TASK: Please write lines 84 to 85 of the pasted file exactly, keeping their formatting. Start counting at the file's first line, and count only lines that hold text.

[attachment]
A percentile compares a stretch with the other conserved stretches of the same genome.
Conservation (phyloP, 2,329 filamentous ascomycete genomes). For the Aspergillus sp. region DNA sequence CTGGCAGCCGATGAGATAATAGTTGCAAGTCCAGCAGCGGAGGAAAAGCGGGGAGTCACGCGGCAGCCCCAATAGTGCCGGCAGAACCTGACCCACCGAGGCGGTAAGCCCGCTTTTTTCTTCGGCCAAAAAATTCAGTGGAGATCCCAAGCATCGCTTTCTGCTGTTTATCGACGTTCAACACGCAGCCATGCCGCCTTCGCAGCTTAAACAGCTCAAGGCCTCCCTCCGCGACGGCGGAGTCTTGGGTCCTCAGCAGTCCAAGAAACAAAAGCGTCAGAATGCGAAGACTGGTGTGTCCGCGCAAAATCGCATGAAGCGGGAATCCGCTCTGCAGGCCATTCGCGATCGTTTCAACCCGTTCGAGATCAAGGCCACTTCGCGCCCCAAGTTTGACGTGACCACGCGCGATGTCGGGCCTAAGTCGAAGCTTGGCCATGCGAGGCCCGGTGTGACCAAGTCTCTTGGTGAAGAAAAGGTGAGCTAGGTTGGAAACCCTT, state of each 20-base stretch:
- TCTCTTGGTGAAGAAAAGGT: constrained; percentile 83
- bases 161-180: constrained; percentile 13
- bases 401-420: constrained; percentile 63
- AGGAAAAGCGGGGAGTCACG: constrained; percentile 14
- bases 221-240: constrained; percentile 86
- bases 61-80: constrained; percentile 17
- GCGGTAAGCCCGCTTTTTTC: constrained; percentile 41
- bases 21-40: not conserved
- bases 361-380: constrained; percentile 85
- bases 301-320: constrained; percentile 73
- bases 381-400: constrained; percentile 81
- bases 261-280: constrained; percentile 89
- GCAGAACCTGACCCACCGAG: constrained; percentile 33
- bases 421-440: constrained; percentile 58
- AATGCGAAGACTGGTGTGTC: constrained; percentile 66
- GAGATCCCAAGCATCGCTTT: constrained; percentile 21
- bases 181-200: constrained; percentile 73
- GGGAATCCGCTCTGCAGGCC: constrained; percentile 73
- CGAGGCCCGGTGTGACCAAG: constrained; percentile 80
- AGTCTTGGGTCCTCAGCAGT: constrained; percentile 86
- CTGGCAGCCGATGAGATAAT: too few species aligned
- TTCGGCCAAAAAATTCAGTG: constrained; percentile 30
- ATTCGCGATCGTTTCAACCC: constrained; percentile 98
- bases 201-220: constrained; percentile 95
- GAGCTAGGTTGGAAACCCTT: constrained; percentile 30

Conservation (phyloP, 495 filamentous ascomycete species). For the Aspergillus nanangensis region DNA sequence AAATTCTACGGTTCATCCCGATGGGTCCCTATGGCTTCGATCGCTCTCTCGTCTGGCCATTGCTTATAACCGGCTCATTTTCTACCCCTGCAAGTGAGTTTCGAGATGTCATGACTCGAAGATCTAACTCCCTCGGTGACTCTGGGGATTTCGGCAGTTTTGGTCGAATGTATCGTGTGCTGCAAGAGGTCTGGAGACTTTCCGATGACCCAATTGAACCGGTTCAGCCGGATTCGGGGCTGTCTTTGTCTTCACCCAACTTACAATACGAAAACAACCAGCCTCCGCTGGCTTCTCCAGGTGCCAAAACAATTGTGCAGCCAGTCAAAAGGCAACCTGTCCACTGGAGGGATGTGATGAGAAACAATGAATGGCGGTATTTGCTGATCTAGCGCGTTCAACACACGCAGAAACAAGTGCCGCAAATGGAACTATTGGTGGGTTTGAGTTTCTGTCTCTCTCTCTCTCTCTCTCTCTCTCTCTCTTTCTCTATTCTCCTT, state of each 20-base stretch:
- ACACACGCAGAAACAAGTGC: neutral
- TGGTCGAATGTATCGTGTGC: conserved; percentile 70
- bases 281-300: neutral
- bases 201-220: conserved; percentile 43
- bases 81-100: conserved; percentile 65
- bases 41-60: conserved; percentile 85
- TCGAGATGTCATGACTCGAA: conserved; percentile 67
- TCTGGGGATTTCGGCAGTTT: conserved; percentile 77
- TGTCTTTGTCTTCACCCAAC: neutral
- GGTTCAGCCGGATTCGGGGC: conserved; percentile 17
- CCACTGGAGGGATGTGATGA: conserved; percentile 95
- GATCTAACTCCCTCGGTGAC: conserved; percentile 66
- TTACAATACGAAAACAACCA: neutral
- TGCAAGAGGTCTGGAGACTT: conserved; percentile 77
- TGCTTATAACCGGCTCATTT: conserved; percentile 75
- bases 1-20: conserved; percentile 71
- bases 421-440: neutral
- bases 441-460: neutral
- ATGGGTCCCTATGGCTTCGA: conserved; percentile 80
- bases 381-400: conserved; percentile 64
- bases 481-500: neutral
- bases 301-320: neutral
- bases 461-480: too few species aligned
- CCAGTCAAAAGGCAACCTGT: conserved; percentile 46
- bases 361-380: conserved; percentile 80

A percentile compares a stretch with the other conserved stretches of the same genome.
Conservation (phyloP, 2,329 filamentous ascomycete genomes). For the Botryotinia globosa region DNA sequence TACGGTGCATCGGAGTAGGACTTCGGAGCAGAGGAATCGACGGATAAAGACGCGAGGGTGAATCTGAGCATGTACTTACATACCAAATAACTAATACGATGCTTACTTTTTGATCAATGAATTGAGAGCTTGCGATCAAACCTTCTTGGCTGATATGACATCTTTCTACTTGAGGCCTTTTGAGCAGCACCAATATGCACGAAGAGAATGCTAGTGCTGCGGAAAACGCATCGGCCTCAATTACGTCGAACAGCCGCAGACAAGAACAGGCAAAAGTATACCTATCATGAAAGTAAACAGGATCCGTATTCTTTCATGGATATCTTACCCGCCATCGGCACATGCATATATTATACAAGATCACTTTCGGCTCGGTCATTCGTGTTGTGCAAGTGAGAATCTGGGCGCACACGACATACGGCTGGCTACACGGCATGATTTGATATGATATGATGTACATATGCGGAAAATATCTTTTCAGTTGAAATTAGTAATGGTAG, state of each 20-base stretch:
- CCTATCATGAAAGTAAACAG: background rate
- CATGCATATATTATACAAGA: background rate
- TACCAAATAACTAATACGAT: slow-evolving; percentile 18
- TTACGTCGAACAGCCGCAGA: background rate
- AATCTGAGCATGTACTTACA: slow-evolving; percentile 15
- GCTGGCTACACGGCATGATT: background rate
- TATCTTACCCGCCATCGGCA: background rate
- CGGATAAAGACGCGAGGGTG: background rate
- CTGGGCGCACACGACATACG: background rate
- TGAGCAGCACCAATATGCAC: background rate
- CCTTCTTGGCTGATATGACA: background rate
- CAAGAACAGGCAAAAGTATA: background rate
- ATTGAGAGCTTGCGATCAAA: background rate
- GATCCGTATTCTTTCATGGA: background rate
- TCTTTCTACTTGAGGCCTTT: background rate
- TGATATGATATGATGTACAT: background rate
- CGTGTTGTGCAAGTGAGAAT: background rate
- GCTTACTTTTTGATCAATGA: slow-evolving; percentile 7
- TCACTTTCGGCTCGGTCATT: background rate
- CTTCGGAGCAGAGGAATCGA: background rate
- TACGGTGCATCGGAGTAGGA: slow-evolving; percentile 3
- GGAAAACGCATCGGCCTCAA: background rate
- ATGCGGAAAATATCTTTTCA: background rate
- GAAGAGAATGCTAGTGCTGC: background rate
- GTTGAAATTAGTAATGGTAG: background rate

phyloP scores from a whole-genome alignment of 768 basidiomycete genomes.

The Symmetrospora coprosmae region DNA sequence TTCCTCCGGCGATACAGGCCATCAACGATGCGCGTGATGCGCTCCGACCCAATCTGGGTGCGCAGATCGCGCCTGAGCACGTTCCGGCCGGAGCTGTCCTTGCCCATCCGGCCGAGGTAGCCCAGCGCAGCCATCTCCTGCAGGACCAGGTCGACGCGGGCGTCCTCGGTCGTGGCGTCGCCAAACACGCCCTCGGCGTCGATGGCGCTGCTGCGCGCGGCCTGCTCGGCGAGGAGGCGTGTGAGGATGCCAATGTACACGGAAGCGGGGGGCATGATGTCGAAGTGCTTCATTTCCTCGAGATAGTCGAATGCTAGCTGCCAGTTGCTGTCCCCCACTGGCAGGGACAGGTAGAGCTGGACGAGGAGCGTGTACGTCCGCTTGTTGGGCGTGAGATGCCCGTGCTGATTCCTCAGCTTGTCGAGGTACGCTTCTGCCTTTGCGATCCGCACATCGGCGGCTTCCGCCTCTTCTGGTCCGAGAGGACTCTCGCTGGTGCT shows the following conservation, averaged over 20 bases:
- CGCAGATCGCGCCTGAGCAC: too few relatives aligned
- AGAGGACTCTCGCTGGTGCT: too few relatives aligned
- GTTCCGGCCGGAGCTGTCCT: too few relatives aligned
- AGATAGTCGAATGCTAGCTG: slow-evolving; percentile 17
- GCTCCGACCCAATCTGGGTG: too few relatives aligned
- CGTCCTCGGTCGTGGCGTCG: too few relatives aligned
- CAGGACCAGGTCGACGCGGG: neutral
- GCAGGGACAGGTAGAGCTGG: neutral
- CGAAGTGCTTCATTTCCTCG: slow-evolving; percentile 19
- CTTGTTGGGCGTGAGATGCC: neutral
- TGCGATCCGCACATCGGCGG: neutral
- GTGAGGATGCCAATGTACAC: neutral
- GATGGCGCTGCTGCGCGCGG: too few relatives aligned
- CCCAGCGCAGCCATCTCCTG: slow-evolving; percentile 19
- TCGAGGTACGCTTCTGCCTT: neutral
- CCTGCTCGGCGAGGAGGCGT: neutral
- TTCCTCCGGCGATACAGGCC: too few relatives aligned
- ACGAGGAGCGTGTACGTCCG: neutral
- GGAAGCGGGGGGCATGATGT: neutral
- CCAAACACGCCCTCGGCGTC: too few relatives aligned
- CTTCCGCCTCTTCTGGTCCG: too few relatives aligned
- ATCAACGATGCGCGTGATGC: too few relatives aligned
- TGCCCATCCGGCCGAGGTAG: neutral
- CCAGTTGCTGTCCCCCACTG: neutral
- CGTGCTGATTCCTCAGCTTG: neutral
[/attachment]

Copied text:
- AGAGGACTCTCGCTGGTGCT: too few relatives aligned
- GTTCCGGCCGGAGCTGTCCT: too few relatives aligned